He was a familiar figure to me long before he joined the Spectator. As a running Blue for Oxford he was the quarter- miler of his day. With his stately height and gigantic stride, he was magnificent in action ; his final effort, always, trium- phant, when he saw the goal of all, the tape, waiting for him, was a sight never to be forgotten—though I had a strong reason for regretting it at the time.
No mistake was made when this President of the O.U.A.C. was chosen to write the volume on athletics in the Isthmian Library. But his eminence on the track was only an item in his range of performance. He is a fine shot, a learned gar- dener, a practical farmer, a lover of all animals, a Virgilian bee-keeper and a book-man besides. I do not connect his name with fly-fishing, but perhaps I ought to, and anyway he knows enough about fish and fishing, even if he does not prac- tise the art. Among all 'the books he has written I should give . the first place to the three volumes entitled The English Year, already mentioned. They are well known, but not so well as they deserve. The manner of the collaboration between the joint authors does not allow the reader to know who wrote what. One would like to know, for there are many noble passages of prose which would be an ornament to any antho- logy of the seasons, the land, the skies and the weather, the woods, the fields and their crops, the waters, and all the beasts, birds, insects and fishes.
It is difficult to decide what to quote as proof of the quality of this work, which joins scientific precision to beauty, and therefore makes any selection invidious ; but I venture on a passage about the lightening of the night skies when summer days are shortening : "The summer twilight of England is one of the hap- piest features of its geographical position. The soft veil of the June night is a more exquisite gift' of Nature than the positive daylight prolonged by the midnight sun. Sheer daylight prevails in the June nights even in Eng- land; we can watch the cool grey stain contending with the stars of the north. In July, as the nights grow a little longer, this white light is often replaced in fine summers by deeper glows still joining the sunset and dawn. Night becomes stiller and more solemn than at midsummer, but hardly darker, and is oftener fuller of colour. A glow of rich orange, or living cornfield gold, illuminates the north- ern sky and defies the darkness ; night is filled with the essence of sunshine poured in the July day."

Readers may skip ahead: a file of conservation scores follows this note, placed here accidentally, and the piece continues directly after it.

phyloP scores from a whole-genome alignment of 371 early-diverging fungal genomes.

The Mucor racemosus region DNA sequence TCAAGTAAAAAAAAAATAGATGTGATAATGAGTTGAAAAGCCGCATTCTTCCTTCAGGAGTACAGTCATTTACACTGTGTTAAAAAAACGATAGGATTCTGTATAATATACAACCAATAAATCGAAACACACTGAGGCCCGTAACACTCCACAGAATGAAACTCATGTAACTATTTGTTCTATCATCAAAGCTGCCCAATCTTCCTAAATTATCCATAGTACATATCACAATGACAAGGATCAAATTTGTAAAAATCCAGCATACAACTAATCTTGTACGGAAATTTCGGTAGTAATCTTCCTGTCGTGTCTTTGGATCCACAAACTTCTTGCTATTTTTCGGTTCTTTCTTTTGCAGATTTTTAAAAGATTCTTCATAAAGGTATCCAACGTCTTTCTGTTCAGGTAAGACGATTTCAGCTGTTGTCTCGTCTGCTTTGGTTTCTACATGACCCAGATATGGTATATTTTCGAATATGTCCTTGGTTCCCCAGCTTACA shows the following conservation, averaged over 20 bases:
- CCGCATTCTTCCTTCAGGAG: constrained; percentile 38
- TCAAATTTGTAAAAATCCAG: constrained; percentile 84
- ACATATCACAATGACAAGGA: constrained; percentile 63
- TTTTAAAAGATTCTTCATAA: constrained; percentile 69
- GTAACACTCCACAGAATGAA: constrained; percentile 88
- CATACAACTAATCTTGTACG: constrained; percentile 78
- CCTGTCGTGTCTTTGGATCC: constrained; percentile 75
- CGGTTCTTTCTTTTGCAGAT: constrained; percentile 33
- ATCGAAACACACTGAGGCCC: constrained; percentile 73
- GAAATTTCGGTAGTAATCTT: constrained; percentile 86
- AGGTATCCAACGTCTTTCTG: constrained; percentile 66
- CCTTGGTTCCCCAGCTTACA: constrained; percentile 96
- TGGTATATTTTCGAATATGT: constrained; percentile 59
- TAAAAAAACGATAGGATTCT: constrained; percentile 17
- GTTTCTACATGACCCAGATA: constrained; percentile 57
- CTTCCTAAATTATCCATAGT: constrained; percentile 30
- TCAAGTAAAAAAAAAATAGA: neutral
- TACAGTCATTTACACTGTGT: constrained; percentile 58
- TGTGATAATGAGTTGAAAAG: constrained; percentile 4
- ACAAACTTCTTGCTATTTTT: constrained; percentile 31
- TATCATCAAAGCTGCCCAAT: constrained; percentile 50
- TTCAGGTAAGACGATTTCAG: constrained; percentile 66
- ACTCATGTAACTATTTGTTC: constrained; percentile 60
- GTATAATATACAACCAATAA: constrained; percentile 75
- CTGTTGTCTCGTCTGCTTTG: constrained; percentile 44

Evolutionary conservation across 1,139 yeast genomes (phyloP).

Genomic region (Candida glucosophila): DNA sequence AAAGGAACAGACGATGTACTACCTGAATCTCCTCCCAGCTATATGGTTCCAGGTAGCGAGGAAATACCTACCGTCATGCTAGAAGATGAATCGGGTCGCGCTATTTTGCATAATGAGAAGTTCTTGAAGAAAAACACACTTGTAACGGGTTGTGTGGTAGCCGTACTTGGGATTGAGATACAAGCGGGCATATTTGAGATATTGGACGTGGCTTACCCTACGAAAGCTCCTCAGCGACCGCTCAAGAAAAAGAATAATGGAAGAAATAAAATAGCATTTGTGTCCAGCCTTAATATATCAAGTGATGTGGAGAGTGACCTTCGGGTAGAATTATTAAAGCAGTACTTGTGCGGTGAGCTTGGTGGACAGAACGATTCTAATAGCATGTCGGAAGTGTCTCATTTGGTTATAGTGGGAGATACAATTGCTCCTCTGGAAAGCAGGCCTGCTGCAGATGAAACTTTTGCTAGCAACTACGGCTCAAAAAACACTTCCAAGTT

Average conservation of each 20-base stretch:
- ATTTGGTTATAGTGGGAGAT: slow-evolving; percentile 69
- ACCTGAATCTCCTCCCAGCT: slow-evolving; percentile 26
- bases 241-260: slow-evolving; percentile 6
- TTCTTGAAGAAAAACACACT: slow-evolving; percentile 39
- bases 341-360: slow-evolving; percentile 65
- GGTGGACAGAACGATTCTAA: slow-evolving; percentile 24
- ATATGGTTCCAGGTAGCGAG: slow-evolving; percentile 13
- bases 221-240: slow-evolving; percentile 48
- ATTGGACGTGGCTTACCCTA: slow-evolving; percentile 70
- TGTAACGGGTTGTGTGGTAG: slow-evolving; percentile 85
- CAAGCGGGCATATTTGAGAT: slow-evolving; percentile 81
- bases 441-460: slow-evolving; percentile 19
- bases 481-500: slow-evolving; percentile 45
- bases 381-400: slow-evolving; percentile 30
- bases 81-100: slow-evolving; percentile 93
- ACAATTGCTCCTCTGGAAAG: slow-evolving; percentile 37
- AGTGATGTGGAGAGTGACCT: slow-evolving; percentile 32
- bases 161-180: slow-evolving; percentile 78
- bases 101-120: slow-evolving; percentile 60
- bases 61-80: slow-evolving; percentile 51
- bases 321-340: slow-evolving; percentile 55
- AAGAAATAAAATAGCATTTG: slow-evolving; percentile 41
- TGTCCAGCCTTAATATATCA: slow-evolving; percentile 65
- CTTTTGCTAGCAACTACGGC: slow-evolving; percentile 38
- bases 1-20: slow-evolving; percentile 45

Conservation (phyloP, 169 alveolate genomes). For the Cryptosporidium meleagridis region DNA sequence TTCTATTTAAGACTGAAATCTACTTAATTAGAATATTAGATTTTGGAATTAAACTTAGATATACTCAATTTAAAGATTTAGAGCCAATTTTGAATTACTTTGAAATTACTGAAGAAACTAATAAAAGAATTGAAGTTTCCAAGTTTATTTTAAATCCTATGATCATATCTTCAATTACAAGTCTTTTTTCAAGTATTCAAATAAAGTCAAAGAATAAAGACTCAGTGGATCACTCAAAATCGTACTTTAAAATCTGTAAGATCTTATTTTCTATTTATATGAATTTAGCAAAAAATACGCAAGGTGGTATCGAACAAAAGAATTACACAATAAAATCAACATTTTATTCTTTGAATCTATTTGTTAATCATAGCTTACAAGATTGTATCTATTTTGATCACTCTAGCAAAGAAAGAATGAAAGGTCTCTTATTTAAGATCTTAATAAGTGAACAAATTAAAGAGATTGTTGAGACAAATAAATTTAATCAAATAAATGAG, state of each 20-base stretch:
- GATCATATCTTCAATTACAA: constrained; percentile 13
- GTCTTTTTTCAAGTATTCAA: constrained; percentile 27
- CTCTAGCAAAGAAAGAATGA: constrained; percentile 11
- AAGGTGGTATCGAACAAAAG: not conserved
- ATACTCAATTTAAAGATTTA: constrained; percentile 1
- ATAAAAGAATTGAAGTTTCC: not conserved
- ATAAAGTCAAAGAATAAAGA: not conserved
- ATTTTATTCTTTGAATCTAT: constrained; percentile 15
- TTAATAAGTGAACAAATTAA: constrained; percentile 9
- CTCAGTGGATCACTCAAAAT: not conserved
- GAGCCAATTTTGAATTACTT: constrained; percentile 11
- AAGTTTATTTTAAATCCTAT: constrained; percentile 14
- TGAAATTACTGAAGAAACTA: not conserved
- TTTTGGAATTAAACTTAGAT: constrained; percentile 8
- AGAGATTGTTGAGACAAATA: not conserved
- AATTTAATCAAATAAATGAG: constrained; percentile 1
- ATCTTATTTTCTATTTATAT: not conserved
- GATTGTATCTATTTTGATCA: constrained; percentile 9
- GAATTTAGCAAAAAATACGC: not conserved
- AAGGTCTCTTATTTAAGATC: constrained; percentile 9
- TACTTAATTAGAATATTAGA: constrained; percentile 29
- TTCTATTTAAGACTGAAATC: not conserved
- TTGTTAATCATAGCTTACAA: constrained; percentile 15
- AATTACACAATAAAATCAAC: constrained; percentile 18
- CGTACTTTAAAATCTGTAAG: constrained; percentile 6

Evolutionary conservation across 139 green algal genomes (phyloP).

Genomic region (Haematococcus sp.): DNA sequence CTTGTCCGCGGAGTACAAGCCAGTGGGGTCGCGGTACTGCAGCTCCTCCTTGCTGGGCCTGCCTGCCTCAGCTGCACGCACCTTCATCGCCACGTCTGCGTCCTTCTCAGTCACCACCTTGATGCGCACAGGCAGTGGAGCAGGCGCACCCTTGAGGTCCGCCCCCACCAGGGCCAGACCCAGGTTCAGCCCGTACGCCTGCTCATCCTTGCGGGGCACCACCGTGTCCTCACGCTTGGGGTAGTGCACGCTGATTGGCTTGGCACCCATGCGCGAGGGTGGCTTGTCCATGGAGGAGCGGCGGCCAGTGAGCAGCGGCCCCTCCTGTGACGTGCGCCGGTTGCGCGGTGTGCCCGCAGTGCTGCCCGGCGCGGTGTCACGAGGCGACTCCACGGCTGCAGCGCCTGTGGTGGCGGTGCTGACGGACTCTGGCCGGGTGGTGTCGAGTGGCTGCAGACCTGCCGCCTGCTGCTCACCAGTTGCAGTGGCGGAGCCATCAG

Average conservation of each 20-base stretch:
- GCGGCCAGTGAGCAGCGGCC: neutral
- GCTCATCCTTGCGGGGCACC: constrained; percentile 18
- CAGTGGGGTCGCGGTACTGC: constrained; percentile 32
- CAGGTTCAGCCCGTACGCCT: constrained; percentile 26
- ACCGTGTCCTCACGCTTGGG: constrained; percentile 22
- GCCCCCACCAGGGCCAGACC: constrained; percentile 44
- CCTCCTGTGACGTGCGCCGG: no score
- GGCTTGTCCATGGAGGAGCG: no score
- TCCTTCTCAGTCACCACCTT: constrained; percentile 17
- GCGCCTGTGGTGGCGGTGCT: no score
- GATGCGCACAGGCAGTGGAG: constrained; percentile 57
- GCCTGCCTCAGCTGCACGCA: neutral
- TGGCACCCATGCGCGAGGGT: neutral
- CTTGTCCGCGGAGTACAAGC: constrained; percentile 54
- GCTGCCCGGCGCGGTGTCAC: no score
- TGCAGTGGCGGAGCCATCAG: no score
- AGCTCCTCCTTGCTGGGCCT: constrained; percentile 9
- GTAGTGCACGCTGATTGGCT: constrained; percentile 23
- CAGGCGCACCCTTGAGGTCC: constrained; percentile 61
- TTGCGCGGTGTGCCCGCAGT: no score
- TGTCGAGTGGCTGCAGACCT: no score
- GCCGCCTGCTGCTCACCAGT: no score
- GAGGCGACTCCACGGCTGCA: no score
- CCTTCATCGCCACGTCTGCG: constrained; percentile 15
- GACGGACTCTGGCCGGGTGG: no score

Any watcher of the skies will recognise the truth of that, but the harmony of it is the gift of a writer to his read,ers.
Two themes which govern this remarkable work are the poetry of Nature and consideration for animals. I can almost hear " B.T." saying to anyone who objects that Nature itself is cruel, "Anyway, kindness is good for the man." As for the poetry, the book finds many of the best naturalists among the poets—particularly Coventry Patmore, George Meredith, Lord de Tably and Lowell. -Poetry is magic, and a man may reach poetry because he is first a naturalist, nervously alive to the magic of the earth..